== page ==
Besides the variations on the defect amplitudes and characteristic lengths, these generalizing functions also provide new features for some models, as, for example, self-dual analytical solutions which certainly enriches our understanding about integrable systems. Recently, self-dual analytical monopoles were achieved in  in the context of some generalized Yang-Mill models . These new analytical solutions, unattainable in the absence of the modifying functions, were divided into two different classes according to their capability of recovering (or not) the standard 't Hooft-Polyakov result. By following the purpose of achieving analytical solutions for topological defects, the present paper aims at investigating the existence of analytical BPS vortex solutions within the framework of the generalized Maxwell-Higgs model .
The letter is organized as follows. In Section 2, we review some important details regarding the generalized Maxwell-Higgs scenario. Section 3 is devoted to describing the prescription implemented to find the analytical BPS solutions of the generalized model. The consistence of our approach is verified by investigating some explicit examples. In the sequel, the new solutions are compared to the ANO profiles, allowing the identification of the main properties acquired by them. Finally, in Section 4, we present our final remarks and conclusions.
2. The Nonstandard Model
We begin by reviewing the (1 + 2)-dimensional generalized Maxwell-Higgs model introduced in , whose Lagrangian density is where is the usual field strength tensor and stands for the covariant derivative. Moreover, and are positive functions which change the dynamics of the overall model, being called dielectric functions because they mimic some effective electrodynamics in continuous media, as already mentioned in the literature. So far, the possibility of such generalizing functions to provide exactly solvable models for vortex configurations was not explored, being the main motivation of this paper. Here, for simplicity, all fields, coordinates, and parameters are supposed to be dimensionless.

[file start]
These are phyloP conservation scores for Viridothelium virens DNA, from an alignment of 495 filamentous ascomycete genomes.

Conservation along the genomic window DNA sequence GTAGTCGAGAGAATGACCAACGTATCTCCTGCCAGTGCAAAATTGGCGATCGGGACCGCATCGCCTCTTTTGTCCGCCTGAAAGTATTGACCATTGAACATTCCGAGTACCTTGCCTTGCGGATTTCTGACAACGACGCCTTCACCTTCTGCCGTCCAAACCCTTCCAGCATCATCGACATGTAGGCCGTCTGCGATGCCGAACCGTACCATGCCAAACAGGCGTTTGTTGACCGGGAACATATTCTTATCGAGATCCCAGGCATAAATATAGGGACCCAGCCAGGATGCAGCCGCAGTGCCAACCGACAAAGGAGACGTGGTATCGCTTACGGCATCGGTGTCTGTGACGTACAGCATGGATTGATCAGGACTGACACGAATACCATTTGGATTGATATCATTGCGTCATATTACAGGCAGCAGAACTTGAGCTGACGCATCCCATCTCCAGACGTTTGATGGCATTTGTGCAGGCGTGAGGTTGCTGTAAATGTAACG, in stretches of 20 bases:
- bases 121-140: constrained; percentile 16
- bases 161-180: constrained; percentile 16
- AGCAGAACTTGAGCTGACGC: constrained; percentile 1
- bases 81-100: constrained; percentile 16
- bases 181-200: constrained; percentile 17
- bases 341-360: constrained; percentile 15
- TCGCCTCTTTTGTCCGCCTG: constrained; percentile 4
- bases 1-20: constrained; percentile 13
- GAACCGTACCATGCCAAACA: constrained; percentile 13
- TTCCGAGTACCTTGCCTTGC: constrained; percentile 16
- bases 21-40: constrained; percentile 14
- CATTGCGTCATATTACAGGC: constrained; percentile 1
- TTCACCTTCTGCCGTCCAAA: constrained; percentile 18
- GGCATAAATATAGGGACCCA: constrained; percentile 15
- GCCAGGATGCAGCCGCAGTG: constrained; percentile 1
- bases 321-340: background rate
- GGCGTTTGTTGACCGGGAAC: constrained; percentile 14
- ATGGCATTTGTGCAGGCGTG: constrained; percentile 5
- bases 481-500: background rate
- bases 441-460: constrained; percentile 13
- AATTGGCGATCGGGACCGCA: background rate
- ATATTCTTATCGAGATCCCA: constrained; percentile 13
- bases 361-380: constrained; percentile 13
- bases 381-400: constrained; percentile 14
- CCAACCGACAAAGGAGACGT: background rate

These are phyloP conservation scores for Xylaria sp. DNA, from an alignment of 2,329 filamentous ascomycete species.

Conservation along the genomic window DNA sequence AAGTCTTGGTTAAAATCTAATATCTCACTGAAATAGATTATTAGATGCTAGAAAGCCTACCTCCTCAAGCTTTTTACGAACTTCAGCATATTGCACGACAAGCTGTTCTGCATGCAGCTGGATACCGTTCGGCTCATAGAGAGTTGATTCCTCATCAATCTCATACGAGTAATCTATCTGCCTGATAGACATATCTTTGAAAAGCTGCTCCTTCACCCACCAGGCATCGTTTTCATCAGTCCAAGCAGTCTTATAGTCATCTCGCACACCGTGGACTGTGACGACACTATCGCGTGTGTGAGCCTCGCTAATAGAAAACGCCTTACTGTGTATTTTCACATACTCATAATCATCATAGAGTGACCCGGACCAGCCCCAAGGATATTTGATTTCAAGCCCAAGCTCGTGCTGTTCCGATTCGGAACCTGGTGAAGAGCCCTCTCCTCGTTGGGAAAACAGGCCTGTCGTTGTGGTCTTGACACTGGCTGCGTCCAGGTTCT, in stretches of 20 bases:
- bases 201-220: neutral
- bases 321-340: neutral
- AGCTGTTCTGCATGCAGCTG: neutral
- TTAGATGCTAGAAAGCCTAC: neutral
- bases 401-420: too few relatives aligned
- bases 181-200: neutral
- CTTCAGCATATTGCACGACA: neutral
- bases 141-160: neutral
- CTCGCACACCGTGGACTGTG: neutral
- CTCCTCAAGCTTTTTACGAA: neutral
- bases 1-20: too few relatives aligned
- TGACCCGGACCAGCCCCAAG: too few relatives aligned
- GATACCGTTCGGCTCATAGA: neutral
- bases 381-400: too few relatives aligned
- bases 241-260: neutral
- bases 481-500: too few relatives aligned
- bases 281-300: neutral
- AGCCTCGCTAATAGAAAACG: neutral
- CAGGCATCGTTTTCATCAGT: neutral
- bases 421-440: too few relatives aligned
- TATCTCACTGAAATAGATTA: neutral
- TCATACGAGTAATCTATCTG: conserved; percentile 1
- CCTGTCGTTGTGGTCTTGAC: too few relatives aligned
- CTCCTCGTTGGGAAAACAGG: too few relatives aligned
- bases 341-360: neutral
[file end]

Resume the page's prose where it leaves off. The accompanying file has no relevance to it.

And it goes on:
The corresponding Euler-Lagrange equation for the gauge field is where is the generalized current vector, which is also conserved (). The stationary Gauss law then reads being trivially verified by , revealing that the static configurations of the generalized model (1) generate no electric field.
Stationary Ampère's law can be written as (already using ) whilst the equation controlling the Higgs field is Here, represents the magnetic field.
In order to obtain the first-order self-dual equations of the model (1), we start from the expression for the generalized total energy; that is, which can also be written in the form The energy is minimized by imposing which are the generalized self-dual BPS equations. Considering (8), the BPS energy is then reduced to and static Ampère's law is rewritten as With it, the BPS energy becomes The point to be clarified here is that the integrand in (11) can be reduced to a total derivative only when considering axially symmetric configurations. In this context, (10) stands for the key condition for attaining self-duality in this generalized Maxwell-Higgs theory.